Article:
Going wide throughout Holland
Let’s start this out by saying how much I love shooting with wide angle lenses from the Fujifilm X series system. Ninety percent of the time, they are what you would find in front of my cameras, when shooting landscapes.
When I started on my journey back to the Netherlands, I had a couple of things already written down for what I wanted to do this time around. First, was try to shoot all of the iconic places in Holland within a 2 week period, then try to compare the 10-24mm F4 OIS to the 14mm 2.8R. I also wanted to try out my new NiSi V5 Pro 100 filter kit after giving up my Lee filters. However, all that planning went south fairly quickly after I started shooting with the Fujinon XF 14mm 2.8R. It’s an ultra wide angle prime lens with a 35mm focal length equivalence to 21mm with a maximum aperture of F/2.8 with 1/3 stop increments.
Yet all that planning and preparation did not prepare me for the sharpness this lens was giving me, from image to image. I also found it much lighter than my XF 10-24mm F4 R at 408g, considering the 14mm was only 273g with cap and hood and much smaller. Chromatic aberrations are minimal, as are lens flares; you had to really work at getting them on to your images. The only downside I see to the 14mm and 10-24mm is that FujiFilm make them for landscape and street photography, yet does not weather seal them, knowing that we photographers use them in extreme conditions.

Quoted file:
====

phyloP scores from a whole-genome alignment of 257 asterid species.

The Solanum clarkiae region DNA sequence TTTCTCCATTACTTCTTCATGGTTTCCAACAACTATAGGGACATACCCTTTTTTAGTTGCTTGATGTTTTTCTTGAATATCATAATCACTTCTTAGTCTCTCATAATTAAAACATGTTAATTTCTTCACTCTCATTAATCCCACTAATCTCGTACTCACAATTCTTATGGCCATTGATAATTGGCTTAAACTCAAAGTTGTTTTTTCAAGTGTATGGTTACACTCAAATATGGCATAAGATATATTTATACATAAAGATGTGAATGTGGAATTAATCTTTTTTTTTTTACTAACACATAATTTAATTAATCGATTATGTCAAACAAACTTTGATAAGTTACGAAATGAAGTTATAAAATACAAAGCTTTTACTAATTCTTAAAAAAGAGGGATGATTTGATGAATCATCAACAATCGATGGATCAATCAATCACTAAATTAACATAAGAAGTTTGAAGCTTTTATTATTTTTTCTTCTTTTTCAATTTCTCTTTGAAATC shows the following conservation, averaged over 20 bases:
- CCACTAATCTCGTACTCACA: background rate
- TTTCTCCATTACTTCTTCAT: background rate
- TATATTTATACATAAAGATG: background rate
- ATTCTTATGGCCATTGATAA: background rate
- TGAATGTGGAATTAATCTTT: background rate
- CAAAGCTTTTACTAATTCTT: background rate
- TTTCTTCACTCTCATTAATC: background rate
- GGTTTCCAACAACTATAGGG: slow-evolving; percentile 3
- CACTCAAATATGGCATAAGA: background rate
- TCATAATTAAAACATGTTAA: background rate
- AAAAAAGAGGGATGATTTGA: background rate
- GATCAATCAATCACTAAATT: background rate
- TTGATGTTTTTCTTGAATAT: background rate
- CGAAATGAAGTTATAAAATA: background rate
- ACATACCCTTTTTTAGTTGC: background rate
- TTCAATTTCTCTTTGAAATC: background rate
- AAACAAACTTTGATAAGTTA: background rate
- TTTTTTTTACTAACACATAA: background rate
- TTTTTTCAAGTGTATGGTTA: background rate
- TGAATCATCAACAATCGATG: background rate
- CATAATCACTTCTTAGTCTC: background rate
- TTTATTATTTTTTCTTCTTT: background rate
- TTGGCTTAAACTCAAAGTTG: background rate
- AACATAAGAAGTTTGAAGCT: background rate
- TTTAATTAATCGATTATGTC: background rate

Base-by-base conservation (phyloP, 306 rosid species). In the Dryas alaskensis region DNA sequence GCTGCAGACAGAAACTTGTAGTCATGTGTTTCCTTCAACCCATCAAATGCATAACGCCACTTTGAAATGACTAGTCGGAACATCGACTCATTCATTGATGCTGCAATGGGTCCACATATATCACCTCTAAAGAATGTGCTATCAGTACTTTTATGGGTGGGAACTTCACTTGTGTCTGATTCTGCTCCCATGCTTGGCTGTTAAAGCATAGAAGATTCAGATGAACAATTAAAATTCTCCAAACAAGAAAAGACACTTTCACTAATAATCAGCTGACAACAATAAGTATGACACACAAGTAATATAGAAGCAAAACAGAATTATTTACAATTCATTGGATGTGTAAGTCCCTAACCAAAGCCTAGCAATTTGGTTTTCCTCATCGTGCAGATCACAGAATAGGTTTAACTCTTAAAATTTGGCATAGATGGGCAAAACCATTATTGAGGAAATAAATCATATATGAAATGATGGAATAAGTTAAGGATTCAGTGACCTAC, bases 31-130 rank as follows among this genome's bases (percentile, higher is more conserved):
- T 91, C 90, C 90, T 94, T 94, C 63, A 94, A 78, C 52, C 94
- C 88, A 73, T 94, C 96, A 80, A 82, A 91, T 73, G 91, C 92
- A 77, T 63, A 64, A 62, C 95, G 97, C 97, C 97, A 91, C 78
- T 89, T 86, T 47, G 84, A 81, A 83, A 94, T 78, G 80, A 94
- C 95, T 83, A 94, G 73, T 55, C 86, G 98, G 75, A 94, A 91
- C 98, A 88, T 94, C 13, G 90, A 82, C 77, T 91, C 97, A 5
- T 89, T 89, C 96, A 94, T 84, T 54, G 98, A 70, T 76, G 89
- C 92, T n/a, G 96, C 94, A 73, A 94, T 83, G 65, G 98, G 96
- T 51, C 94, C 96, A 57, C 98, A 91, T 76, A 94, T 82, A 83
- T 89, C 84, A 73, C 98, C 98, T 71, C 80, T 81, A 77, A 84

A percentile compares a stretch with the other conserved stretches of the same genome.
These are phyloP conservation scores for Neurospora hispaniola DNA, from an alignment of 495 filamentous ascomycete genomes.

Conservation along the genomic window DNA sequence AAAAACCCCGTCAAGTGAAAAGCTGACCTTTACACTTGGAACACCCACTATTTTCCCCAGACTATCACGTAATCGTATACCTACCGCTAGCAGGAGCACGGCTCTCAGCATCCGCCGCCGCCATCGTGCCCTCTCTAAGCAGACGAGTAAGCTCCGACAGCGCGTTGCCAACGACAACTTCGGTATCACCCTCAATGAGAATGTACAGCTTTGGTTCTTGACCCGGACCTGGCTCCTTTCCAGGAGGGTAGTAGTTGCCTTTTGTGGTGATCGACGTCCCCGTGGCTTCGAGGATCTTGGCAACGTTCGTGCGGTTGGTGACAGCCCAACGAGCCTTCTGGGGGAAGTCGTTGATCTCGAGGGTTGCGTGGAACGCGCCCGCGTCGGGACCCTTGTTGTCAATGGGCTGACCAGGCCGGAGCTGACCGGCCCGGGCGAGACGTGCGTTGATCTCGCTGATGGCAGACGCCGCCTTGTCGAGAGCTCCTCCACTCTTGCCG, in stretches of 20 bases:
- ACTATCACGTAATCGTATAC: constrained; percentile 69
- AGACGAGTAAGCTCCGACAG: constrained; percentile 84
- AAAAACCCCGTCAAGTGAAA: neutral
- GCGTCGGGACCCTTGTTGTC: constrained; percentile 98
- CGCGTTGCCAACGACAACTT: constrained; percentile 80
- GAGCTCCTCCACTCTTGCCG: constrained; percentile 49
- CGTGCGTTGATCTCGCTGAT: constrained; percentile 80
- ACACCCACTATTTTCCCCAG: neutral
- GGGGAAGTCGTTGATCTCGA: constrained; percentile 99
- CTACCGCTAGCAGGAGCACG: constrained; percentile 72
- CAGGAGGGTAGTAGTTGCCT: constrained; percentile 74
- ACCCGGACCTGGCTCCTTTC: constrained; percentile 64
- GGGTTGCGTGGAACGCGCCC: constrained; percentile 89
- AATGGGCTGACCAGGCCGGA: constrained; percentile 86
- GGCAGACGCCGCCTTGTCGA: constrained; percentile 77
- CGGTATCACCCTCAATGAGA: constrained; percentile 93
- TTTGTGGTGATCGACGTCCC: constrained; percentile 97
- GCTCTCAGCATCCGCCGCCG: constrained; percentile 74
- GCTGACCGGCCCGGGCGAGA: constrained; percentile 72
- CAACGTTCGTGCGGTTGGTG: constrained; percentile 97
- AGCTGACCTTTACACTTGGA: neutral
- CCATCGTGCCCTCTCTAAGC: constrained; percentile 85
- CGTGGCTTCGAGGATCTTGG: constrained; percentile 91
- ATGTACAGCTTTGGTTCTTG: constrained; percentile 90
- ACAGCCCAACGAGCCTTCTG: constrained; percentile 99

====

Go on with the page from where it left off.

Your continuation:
As you see in most of my images, I love using wide angle lenses and doing long-exposure photography. Here are some things to consider when shooting long exposure, I’m sure there are a couple more reasons out there but these are what I consider important to me.
Foreground, the reason for using wide angle lenses is to capture more of the scene. You need to make sure you have something interesting in your foreground to shoot at, so find a focal point. Use the sky, take advantage of it by using long exposure, which will accentuate and add depth to your image.
Next, look for leading lines. They are what draws the viewer into your images.
Also, shoot Portrait mode (Vertical), some images are just better suited at portrait mode than shooting at (Horizontal) landscape mode.
Lastly, consider the composition of the image which you are shooting and/or try shooting at low angles, as it can create interesting views. The images shown here are from Groningen, Nijmegen, Kinderdijk, Amsterdam, Haarlem and the Famous Zaanse Schans.
“Hello, my name is Manuel Alvarez and I am a retired Culinary Arts chef living in Japan, in the Kanagawa Prefecture. My main passion and focus in Photography are landscapes, portraits, and street photography.”